Dr. Tanya Sue Maestas

How did you get past that not being able to sleep? You know one of my favorite things I have heard you say is, “they are just teeth”.

But in this instance, I feel like the situation was maybe a little bit bigger than that. To process that and be ready to come back the next day to work and do it all over again, how do you get past that?

Dr. Tony Mennito

I think the way you get past it is the opportunity to do it again the next day. And that is maybe the best part of our profession. We don’t necessarily have time to dwell on those outcomes that don’t go our way.

To be honest, this is not a strength for me, I expect, not perfection from myself but, I expect a very high level of dentistry from myself so when I fall short of that it is very difficult.

You have hit a bit of a sore spot here because this is definitely not a strength and I may not be the one to ask about this but I have been working on it a lot over the years and I try to give myself some grace knowing that not everything is always in my control for one, and knowing that quite honestly, I have trained my butt off, my attention to detail is always there for every patient. I know I am doing my part to make sure that the outcome is going to be successful.

And sometimes you know, dentistry is hard, and if you are a new dentist who’s just starting out, I am sorry to tell you that dentistry is hard and you are going to have some instances where it’s going to kick your butt quite honestly and you are not going to be happy with the result you get for any number of reasons.

We work in a tough profession and attention to detail, details that we have to hit, and the marks we have to hit are so fine that you are not going to get there every time but as long as you are confident that you did your best, and willing to make it right if you have an outcome that doesn’t work out for a patient.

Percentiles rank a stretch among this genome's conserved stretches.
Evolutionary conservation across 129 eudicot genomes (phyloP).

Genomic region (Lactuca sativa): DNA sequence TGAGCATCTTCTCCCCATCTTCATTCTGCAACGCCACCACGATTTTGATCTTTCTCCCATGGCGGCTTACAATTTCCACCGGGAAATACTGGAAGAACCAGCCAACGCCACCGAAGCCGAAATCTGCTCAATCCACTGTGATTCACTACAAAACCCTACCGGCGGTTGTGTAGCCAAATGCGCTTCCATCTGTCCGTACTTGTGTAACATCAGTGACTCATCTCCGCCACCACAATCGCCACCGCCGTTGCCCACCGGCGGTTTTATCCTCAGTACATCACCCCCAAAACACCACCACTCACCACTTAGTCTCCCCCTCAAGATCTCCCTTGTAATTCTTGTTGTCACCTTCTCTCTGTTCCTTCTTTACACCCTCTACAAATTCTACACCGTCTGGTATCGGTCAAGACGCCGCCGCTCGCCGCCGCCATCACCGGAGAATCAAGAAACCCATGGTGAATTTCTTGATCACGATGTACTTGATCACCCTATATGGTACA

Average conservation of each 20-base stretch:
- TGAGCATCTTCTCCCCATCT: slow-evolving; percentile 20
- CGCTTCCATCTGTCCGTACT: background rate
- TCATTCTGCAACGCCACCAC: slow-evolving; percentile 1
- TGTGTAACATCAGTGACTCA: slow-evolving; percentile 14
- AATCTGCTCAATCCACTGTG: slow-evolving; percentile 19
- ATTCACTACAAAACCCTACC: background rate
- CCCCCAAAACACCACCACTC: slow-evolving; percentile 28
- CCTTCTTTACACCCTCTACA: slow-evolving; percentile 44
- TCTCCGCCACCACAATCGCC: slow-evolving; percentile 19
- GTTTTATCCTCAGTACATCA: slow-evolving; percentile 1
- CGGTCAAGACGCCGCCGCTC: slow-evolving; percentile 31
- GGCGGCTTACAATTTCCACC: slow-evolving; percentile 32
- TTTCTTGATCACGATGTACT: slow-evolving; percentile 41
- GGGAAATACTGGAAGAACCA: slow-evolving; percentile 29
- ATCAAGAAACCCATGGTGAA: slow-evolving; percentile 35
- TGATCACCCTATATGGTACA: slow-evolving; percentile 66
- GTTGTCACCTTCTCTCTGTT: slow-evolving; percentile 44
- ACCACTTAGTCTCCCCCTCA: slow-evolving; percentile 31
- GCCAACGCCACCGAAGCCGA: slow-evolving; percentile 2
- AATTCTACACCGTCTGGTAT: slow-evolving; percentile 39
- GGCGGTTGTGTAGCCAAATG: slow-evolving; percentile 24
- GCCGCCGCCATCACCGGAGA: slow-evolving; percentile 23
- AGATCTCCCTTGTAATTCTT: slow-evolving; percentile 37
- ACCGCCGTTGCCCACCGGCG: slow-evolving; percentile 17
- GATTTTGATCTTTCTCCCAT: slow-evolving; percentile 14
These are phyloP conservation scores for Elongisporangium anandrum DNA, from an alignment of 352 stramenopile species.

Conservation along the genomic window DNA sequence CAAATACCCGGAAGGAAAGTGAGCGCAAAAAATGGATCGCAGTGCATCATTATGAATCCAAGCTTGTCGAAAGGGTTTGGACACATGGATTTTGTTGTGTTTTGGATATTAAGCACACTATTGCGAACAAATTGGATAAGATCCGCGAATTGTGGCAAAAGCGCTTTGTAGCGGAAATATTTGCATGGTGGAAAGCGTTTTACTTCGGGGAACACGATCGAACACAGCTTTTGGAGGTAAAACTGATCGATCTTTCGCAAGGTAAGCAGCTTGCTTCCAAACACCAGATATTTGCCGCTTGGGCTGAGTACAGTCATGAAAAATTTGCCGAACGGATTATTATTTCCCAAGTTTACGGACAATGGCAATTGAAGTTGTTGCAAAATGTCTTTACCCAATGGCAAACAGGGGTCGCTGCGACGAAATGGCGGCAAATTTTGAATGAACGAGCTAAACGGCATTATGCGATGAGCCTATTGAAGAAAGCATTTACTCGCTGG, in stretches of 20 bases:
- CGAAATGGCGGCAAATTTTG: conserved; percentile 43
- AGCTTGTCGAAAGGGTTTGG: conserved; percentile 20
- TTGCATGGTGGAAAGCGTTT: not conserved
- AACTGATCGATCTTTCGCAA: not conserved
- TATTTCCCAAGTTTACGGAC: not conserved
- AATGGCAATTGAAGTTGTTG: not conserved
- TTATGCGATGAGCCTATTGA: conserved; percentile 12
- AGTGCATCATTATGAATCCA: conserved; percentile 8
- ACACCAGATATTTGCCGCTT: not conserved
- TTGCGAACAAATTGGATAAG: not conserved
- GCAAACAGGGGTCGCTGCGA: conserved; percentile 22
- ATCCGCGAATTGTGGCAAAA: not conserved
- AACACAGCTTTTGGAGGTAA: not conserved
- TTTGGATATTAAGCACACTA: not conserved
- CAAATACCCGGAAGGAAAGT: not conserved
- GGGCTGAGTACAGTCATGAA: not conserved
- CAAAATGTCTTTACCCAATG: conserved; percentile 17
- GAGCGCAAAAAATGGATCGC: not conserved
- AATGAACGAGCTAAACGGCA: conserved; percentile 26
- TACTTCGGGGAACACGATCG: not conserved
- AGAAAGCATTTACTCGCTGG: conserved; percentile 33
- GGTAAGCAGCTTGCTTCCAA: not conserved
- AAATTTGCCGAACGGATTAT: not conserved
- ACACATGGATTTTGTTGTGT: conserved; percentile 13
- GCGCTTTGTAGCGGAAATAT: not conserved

Say you cemented a crown that has an open margin, you have to be ok with cutting that crown off and redoing it at no charge to the patient. That is how I sleep at night quite honestly, standing behind my work. It doesn’t get easier as you get older but you have less of those instances because you are able to avoid those pitfalls a little bit better.

Dr. Tanya Sue Maestas

Dentistry is hard, and I think that we all fall into trouble and you know everyone’s experiences and how they manage difficulty is very valuable and I appreciate you sharing that.


Tanya Sue Maestas, DDS

Tanya Sue Maestas, DDS

Dr. Tanya Sue Maestas graduated from The University of Texas School of Dentistry at Houston in 2018. During her dental school career, she served as the national American Student Dental Association President and became involved in organized dentistry. After graduating, she completed an Advanced Education in General Dentistry Residency in 2019. Upon completion of her residency, she returned to the El Paso Borderland community where she serves as a Dental Director at La Clinica de Familia in Chaparral, New Mexico. She also serves as a faculty member at the Woody L Hunt School of Dental Medicine in El Paso, Texas. She remains involved in organized dentistry and holds various leadership roles in organizations including the American Dental Association, Texas Dental Association, Academy of General Dentistry, Texas Academy of General Dentistry, Hispanic Dental Association, and others. She currently serves on the ADA Council on Communications and previously completed the ADA Institute for Diversity in Leadership Program. She was recognized as an ADA 10 under 10 winner, Incisal Edge 40 under 40, and previously nominated as one of Texas New Dentists of the Year. She currently hosts New Dentists on the Block where she helps showcase the New Dentist story and build connections with new dentists around her and Dental Fuel a podcast dedicated to sharing and learning from industry leaders’ mistakes. She has a commitment to providing dental care to the Borderland community and hopes to encourage the next generation of dentists to give back to the community.